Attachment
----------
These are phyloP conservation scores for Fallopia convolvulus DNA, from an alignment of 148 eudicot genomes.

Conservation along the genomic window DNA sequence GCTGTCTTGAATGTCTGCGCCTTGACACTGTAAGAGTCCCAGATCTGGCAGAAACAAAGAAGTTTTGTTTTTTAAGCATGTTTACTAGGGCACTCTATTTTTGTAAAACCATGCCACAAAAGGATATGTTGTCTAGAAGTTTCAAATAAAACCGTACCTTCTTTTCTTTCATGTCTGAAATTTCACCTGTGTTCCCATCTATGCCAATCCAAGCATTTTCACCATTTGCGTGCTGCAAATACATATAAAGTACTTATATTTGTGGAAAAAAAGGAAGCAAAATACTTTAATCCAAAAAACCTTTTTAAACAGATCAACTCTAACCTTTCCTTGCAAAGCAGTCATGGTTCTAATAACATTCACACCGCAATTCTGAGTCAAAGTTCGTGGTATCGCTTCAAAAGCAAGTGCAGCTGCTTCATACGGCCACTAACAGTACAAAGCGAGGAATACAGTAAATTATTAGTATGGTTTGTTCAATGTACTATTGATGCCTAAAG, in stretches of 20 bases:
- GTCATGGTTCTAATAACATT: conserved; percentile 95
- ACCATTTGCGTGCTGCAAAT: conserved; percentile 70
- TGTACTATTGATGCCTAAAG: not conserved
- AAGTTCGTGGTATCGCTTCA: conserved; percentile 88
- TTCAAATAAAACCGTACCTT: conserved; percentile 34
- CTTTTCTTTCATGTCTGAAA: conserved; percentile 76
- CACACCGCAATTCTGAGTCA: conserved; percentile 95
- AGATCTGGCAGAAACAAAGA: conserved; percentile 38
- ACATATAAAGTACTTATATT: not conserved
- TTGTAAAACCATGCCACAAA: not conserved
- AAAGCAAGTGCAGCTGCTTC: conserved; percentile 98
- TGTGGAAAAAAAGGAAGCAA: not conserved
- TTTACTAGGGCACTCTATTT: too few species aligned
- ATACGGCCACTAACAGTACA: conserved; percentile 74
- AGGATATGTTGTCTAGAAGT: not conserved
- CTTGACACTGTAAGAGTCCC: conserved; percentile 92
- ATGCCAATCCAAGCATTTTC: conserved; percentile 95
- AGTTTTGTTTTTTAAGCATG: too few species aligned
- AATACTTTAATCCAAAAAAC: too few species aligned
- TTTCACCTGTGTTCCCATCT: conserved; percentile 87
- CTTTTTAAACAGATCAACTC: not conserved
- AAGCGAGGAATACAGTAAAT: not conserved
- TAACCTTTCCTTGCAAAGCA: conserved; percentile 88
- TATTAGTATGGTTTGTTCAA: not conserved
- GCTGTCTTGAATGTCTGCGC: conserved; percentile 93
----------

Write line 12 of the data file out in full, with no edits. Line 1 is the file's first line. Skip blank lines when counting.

- TTGTAAAACCATGCCACAAA: not conserved